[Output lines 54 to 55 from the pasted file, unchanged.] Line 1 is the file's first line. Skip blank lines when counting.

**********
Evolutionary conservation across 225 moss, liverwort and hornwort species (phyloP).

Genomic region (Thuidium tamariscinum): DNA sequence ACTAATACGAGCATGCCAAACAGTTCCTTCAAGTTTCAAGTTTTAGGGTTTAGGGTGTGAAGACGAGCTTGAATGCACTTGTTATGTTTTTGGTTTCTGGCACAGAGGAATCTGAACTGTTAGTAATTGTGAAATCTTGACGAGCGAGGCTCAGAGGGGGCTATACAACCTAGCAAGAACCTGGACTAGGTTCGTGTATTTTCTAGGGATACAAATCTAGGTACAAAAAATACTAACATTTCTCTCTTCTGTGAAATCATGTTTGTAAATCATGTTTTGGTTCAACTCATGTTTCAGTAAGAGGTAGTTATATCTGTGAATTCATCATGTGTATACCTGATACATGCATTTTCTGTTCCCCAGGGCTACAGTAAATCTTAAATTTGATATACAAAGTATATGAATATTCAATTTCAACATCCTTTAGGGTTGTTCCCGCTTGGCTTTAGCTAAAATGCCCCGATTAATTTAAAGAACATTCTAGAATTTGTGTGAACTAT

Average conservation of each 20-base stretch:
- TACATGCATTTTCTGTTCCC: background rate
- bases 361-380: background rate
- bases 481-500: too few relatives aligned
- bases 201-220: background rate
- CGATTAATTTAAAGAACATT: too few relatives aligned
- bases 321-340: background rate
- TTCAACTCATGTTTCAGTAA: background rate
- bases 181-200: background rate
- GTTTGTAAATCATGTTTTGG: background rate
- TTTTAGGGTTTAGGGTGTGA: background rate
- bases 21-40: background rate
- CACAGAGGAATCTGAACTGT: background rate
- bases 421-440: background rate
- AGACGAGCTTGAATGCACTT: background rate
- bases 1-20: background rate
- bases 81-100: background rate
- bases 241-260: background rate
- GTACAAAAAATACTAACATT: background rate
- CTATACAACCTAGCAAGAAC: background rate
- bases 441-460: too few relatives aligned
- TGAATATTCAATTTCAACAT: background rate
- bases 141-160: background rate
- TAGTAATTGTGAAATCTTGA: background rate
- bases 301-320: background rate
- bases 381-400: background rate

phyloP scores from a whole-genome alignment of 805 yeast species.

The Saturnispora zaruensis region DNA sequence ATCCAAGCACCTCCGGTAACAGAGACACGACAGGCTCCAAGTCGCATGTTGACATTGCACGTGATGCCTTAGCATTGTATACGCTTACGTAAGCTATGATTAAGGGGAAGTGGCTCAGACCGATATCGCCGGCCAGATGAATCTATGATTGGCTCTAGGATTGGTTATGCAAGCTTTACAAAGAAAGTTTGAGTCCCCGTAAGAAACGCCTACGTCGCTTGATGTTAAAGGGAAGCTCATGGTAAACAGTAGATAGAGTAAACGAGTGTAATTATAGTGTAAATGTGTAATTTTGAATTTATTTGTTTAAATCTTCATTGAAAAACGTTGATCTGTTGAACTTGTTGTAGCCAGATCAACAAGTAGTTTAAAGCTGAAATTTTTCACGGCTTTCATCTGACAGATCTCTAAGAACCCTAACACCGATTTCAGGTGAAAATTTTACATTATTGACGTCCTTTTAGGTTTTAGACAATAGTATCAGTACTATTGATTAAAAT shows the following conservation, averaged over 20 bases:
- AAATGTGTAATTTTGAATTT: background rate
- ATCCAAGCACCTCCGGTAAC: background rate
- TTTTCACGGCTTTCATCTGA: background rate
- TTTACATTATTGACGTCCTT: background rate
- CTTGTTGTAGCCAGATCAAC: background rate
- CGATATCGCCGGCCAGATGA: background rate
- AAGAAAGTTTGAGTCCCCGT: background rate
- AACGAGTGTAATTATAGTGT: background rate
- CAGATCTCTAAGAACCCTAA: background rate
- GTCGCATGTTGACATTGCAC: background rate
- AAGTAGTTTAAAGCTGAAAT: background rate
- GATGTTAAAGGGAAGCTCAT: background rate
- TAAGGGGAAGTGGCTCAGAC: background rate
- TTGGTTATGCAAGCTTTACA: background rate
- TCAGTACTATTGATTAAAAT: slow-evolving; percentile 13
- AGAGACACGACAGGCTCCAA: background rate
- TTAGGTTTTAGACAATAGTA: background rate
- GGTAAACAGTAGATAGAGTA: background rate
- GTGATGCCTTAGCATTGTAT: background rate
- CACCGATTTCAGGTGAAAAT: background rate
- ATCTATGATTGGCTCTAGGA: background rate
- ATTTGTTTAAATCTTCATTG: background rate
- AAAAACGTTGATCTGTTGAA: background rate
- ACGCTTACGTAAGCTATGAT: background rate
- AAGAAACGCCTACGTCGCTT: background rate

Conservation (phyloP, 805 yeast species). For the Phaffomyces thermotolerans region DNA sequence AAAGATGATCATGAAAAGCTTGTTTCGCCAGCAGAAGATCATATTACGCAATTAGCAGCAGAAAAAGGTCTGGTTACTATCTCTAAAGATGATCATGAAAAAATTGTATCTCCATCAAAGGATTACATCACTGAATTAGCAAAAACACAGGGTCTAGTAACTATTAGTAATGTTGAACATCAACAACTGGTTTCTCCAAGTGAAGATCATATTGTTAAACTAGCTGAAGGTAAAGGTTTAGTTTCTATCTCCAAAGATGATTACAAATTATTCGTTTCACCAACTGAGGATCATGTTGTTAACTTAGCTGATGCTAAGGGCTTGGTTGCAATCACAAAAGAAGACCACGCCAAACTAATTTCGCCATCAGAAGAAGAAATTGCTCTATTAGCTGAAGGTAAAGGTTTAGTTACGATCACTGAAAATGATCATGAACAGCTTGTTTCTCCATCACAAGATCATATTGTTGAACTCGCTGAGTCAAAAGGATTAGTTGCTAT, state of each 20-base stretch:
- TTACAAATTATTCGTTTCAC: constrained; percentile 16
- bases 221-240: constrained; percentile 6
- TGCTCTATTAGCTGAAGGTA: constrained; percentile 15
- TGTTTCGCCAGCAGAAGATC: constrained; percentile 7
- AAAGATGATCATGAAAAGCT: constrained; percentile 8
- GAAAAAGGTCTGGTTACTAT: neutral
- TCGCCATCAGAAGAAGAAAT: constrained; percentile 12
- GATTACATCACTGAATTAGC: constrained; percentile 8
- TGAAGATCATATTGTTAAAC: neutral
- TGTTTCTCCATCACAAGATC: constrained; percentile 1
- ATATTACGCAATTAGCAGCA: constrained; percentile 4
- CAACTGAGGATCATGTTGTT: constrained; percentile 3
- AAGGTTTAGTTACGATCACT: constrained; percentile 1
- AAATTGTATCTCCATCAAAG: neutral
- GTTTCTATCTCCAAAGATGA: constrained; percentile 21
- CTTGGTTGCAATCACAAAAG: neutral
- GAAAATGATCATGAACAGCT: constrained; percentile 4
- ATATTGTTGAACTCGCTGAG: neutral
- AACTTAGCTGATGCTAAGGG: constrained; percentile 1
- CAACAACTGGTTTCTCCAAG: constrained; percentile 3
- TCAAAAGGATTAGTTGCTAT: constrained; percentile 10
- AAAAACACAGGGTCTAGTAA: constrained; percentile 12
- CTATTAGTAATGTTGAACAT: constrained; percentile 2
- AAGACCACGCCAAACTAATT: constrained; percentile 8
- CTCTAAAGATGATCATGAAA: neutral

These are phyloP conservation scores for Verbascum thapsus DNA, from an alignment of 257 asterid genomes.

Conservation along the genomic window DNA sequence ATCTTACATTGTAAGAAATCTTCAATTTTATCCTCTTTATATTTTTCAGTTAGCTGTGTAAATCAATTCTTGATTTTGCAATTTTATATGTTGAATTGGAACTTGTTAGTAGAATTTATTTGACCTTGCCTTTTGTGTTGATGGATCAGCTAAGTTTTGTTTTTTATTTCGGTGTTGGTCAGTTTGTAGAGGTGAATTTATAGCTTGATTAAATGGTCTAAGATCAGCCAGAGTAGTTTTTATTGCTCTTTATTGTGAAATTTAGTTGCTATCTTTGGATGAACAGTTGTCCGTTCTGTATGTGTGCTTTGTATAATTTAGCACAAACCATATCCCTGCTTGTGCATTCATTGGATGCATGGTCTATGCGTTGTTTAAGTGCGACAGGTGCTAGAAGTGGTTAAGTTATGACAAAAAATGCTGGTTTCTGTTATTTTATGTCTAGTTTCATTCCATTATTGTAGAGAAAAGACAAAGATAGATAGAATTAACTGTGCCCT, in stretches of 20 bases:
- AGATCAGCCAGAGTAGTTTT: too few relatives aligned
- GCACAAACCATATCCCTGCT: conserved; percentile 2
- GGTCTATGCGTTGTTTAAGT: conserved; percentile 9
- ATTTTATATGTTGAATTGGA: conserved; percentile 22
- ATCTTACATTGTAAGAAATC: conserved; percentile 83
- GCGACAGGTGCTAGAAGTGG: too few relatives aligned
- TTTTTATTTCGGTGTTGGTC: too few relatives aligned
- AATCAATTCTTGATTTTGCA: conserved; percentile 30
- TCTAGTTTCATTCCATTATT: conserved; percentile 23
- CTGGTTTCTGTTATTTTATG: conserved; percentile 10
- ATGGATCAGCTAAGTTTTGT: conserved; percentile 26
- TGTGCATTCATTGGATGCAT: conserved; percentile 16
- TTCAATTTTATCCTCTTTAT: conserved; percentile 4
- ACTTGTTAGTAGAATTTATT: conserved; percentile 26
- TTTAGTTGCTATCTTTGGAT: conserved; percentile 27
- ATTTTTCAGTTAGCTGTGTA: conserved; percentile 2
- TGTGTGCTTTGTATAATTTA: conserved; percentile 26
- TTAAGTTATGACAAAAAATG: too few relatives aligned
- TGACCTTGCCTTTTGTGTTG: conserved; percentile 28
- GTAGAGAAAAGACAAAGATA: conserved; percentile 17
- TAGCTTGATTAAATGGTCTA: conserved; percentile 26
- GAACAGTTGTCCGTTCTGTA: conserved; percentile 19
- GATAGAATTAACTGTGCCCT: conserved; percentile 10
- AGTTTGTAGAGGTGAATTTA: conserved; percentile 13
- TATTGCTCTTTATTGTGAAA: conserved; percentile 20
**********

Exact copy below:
- ACGCTTACGTAAGCTATGAT: background rate
- AAGAAACGCCTACGTCGCTT: background rate